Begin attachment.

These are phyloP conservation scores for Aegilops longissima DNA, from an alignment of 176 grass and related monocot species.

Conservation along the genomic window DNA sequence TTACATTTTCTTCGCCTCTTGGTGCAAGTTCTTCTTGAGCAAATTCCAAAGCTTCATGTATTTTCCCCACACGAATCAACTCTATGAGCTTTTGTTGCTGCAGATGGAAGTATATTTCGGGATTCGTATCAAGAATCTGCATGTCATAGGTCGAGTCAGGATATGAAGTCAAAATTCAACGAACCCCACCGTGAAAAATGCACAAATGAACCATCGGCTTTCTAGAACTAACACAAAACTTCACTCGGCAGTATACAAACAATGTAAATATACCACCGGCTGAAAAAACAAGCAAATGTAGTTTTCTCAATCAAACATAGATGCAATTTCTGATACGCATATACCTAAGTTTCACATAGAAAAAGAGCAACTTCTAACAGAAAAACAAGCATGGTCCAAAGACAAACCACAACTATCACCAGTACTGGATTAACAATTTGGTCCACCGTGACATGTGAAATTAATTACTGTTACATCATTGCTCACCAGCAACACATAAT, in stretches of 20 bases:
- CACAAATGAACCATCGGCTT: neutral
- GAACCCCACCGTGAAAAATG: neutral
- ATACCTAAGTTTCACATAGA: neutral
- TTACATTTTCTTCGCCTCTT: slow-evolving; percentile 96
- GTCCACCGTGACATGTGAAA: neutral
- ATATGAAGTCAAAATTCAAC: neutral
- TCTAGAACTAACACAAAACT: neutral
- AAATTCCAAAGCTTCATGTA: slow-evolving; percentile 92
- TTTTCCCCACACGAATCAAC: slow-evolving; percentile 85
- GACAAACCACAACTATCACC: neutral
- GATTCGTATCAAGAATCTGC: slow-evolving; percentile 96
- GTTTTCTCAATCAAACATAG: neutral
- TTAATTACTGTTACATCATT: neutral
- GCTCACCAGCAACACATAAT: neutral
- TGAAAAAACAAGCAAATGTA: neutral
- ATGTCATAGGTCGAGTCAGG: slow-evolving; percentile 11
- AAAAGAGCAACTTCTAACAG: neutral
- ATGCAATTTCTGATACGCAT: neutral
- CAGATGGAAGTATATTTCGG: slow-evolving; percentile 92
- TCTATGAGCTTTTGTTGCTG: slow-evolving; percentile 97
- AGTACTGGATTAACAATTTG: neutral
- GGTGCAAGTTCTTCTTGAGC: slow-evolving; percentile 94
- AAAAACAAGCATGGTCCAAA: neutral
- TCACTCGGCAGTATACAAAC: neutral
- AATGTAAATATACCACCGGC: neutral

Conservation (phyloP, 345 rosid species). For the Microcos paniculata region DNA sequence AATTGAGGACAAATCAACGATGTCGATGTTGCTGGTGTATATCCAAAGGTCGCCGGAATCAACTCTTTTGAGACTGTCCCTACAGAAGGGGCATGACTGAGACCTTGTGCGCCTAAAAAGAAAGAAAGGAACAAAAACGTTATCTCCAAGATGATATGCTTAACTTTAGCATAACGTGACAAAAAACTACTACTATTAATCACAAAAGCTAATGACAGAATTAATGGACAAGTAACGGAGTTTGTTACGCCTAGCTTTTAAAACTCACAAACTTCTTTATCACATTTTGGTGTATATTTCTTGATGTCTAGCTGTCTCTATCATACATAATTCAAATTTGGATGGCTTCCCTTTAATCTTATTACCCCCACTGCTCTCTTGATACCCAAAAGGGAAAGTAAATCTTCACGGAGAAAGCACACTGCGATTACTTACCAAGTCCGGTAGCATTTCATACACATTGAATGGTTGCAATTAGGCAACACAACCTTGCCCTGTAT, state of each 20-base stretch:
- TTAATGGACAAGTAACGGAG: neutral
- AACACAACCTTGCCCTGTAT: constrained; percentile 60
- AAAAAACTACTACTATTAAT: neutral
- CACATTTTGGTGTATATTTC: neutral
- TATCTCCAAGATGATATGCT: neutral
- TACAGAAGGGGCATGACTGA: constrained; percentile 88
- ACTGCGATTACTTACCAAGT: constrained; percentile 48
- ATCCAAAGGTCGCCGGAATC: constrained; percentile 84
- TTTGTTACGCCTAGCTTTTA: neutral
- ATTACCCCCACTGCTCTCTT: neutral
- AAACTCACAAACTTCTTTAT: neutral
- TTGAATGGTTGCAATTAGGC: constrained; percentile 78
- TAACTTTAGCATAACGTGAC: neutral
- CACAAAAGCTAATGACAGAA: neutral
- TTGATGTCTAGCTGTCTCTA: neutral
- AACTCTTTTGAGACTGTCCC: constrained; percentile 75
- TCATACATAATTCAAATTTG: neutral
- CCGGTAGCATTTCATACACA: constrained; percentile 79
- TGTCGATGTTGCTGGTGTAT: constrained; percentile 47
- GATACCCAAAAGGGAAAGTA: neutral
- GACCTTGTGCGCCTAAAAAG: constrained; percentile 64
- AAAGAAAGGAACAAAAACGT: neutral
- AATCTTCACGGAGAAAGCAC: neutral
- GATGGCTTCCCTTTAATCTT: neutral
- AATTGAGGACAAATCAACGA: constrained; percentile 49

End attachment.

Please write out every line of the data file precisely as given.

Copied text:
These are phyloP conservation scores for Aegilops longissima DNA, from an alignment of 176 grass and related monocot species.

Conservation along the genomic window DNA sequence TTACATTTTCTTCGCCTCTTGGTGCAAGTTCTTCTTGAGCAAATTCCAAAGCTTCATGTATTTTCCCCACACGAATCAACTCTATGAGCTTTTGTTGCTGCAGATGGAAGTATATTTCGGGATTCGTATCAAGAATCTGCATGTCATAGGTCGAGTCAGGATATGAAGTCAAAATTCAACGAACCCCACCGTGAAAAATGCACAAATGAACCATCGGCTTTCTAGAACTAACACAAAACTTCACTCGGCAGTATACAAACAATGTAAATATACCACCGGCTGAAAAAACAAGCAAATGTAGTTTTCTCAATCAAACATAGATGCAATTTCTGATACGCATATACCTAAGTTTCACATAGAAAAAGAGCAACTTCTAACAGAAAAACAAGCATGGTCCAAAGACAAACCACAACTATCACCAGTACTGGATTAACAATTTGGTCCACCGTGACATGTGAAATTAATTACTGTTACATCATTGCTCACCAGCAACACATAAT, in stretches of 20 bases:
- CACAAATGAACCATCGGCTT: neutral
- GAACCCCACCGTGAAAAATG: neutral
- ATACCTAAGTTTCACATAGA: neutral
- TTACATTTTCTTCGCCTCTT: slow-evolving; percentile 96
- GTCCACCGTGACATGTGAAA: neutral
- ATATGAAGTCAAAATTCAAC: neutral
- TCTAGAACTAACACAAAACT: neutral
- AAATTCCAAAGCTTCATGTA: slow-evolving; percentile 92
- TTTTCCCCACACGAATCAAC: slow-evolving; percentile 85
- GACAAACCACAACTATCACC: neutral
- GATTCGTATCAAGAATCTGC: slow-evolving; percentile 96
- GTTTTCTCAATCAAACATAG: neutral
- TTAATTACTGTTACATCATT: neutral
- GCTCACCAGCAACACATAAT: neutral
- TGAAAAAACAAGCAAATGTA: neutral
- ATGTCATAGGTCGAGTCAGG: slow-evolving; percentile 11
- AAAAGAGCAACTTCTAACAG: neutral
- ATGCAATTTCTGATACGCAT: neutral
- CAGATGGAAGTATATTTCGG: slow-evolving; percentile 92
- TCTATGAGCTTTTGTTGCTG: slow-evolving; percentile 97
- AGTACTGGATTAACAATTTG: neutral
- GGTGCAAGTTCTTCTTGAGC: slow-evolving; percentile 94
- AAAAACAAGCATGGTCCAAA: neutral
- TCACTCGGCAGTATACAAAC: neutral
- AATGTAAATATACCACCGGC: neutral

Conservation (phyloP, 345 rosid species). For the Microcos paniculata region DNA sequence AATTGAGGACAAATCAACGATGTCGATGTTGCTGGTGTATATCCAAAGGTCGCCGGAATCAACTCTTTTGAGACTGTCCCTACAGAAGGGGCATGACTGAGACCTTGTGCGCCTAAAAAGAAAGAAAGGAACAAAAACGTTATCTCCAAGATGATATGCTTAACTTTAGCATAACGTGACAAAAAACTACTACTATTAATCACAAAAGCTAATGACAGAATTAATGGACAAGTAACGGAGTTTGTTACGCCTAGCTTTTAAAACTCACAAACTTCTTTATCACATTTTGGTGTATATTTCTTGATGTCTAGCTGTCTCTATCATACATAATTCAAATTTGGATGGCTTCCCTTTAATCTTATTACCCCCACTGCTCTCTTGATACCCAAAAGGGAAAGTAAATCTTCACGGAGAAAGCACACTGCGATTACTTACCAAGTCCGGTAGCATTTCATACACATTGAATGGTTGCAATTAGGCAACACAACCTTGCCCTGTAT, state of each 20-base stretch:
- TTAATGGACAAGTAACGGAG: neutral
- AACACAACCTTGCCCTGTAT: constrained; percentile 60
- AAAAAACTACTACTATTAAT: neutral
- CACATTTTGGTGTATATTTC: neutral
- TATCTCCAAGATGATATGCT: neutral
- TACAGAAGGGGCATGACTGA: constrained; percentile 88
- ACTGCGATTACTTACCAAGT: constrained; percentile 48
- ATCCAAAGGTCGCCGGAATC: constrained; percentile 84
- TTTGTTACGCCTAGCTTTTA: neutral
- ATTACCCCCACTGCTCTCTT: neutral
- AAACTCACAAACTTCTTTAT: neutral
- TTGAATGGTTGCAATTAGGC: constrained; percentile 78
- TAACTTTAGCATAACGTGAC: neutral
- CACAAAAGCTAATGACAGAA: neutral
- TTGATGTCTAGCTGTCTCTA: neutral
- AACTCTTTTGAGACTGTCCC: constrained; percentile 75
- TCATACATAATTCAAATTTG: neutral
- CCGGTAGCATTTCATACACA: constrained; percentile 79
- TGTCGATGTTGCTGGTGTAT: constrained; percentile 47
- GATACCCAAAAGGGAAAGTA: neutral
- GACCTTGTGCGCCTAAAAAG: constrained; percentile 64
- AAAGAAAGGAACAAAAACGT: neutral
- AATCTTCACGGAGAAAGCAC: neutral
- GATGGCTTCCCTTTAATCTT: neutral
- AATTGAGGACAAATCAACGA: constrained; percentile 49